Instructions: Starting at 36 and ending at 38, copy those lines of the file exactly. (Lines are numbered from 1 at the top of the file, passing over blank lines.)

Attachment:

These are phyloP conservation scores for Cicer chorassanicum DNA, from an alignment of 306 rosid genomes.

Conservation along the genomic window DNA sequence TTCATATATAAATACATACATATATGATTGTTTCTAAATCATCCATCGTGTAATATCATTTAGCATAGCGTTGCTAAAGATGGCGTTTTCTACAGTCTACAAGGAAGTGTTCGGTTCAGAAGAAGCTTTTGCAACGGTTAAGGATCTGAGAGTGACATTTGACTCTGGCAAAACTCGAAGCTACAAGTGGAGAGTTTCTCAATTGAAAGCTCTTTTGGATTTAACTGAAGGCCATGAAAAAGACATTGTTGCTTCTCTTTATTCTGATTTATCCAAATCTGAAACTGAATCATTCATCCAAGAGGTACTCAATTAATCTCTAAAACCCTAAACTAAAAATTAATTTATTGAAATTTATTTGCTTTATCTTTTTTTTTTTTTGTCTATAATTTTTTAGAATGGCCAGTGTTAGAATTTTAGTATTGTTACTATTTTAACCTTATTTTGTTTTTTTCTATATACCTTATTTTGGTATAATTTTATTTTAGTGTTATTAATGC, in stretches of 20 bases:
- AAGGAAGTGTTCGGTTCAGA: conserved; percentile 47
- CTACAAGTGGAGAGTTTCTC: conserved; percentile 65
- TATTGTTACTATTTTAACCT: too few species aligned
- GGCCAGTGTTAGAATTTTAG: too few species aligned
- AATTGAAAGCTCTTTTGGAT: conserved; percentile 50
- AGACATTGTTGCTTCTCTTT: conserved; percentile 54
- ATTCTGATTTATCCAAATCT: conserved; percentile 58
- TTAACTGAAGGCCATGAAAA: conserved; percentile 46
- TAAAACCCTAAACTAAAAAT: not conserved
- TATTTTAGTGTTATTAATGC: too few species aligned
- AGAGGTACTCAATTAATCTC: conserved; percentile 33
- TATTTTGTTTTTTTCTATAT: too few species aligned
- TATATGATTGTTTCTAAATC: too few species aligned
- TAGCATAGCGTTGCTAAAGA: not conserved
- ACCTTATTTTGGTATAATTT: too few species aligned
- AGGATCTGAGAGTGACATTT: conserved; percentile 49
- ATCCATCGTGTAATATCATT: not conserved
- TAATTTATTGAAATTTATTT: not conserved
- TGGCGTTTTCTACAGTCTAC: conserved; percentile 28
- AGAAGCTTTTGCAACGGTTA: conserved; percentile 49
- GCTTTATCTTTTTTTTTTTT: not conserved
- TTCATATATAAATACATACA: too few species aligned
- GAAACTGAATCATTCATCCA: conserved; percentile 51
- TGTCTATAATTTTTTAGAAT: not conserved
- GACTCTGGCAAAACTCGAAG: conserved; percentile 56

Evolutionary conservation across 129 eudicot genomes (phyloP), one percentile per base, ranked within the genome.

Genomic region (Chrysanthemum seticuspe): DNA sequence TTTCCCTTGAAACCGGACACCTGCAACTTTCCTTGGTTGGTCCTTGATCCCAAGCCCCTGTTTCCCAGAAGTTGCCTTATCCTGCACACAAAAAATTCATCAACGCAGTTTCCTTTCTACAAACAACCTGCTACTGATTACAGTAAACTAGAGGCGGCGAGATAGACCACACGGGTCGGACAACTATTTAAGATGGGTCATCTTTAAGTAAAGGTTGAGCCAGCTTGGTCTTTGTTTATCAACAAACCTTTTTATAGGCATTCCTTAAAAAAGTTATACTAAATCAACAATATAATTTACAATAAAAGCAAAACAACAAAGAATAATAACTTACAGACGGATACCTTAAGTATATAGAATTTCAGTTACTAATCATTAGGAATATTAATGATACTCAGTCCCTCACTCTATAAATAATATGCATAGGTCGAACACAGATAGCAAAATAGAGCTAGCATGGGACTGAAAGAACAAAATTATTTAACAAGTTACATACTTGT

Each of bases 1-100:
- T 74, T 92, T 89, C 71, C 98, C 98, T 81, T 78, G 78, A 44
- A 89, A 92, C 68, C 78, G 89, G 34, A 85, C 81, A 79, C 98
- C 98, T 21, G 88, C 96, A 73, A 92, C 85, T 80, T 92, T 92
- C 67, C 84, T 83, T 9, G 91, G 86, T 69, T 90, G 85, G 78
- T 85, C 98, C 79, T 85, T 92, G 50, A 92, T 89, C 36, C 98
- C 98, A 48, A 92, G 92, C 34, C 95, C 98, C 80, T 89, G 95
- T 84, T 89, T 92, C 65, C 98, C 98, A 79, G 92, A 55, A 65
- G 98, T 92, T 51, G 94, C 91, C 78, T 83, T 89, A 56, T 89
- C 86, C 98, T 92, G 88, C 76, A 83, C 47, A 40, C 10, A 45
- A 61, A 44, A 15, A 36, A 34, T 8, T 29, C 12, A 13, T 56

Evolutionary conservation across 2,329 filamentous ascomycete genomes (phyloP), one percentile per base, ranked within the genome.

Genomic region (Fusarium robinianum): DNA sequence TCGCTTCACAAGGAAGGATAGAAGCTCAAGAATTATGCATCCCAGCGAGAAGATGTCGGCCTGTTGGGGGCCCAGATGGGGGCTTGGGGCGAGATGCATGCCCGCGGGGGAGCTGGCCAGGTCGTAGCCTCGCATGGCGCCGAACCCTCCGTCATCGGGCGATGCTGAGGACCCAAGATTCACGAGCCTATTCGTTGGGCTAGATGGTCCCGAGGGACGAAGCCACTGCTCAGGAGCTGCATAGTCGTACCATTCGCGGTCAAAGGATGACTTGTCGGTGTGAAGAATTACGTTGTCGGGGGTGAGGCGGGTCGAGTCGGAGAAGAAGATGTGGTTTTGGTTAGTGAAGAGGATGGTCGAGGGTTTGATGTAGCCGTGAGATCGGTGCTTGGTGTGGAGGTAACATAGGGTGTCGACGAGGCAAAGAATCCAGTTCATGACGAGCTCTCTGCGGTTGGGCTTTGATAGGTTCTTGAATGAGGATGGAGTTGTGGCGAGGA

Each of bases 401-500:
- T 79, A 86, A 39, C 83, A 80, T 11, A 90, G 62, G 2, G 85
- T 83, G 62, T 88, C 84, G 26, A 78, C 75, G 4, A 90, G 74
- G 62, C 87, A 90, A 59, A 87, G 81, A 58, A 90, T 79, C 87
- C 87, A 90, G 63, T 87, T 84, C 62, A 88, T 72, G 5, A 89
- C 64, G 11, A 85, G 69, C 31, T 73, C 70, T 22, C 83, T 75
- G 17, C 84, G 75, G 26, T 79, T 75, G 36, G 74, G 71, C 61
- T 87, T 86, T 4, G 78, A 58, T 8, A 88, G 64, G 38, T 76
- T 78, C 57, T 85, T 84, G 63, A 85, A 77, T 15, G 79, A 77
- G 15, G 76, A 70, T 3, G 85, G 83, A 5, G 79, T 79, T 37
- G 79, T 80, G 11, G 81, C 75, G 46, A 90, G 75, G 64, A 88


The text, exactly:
- C 98, A 48, A 92, G 92, C 34, C 95, C 98, C 80, T 89, G 95
- T 84, T 89, T 92, C 65, C 98, C 98, A 79, G 92, A 55, A 65
- G 98, T 92, T 51, G 94, C 91, C 78, T 83, T 89, A 56, T 89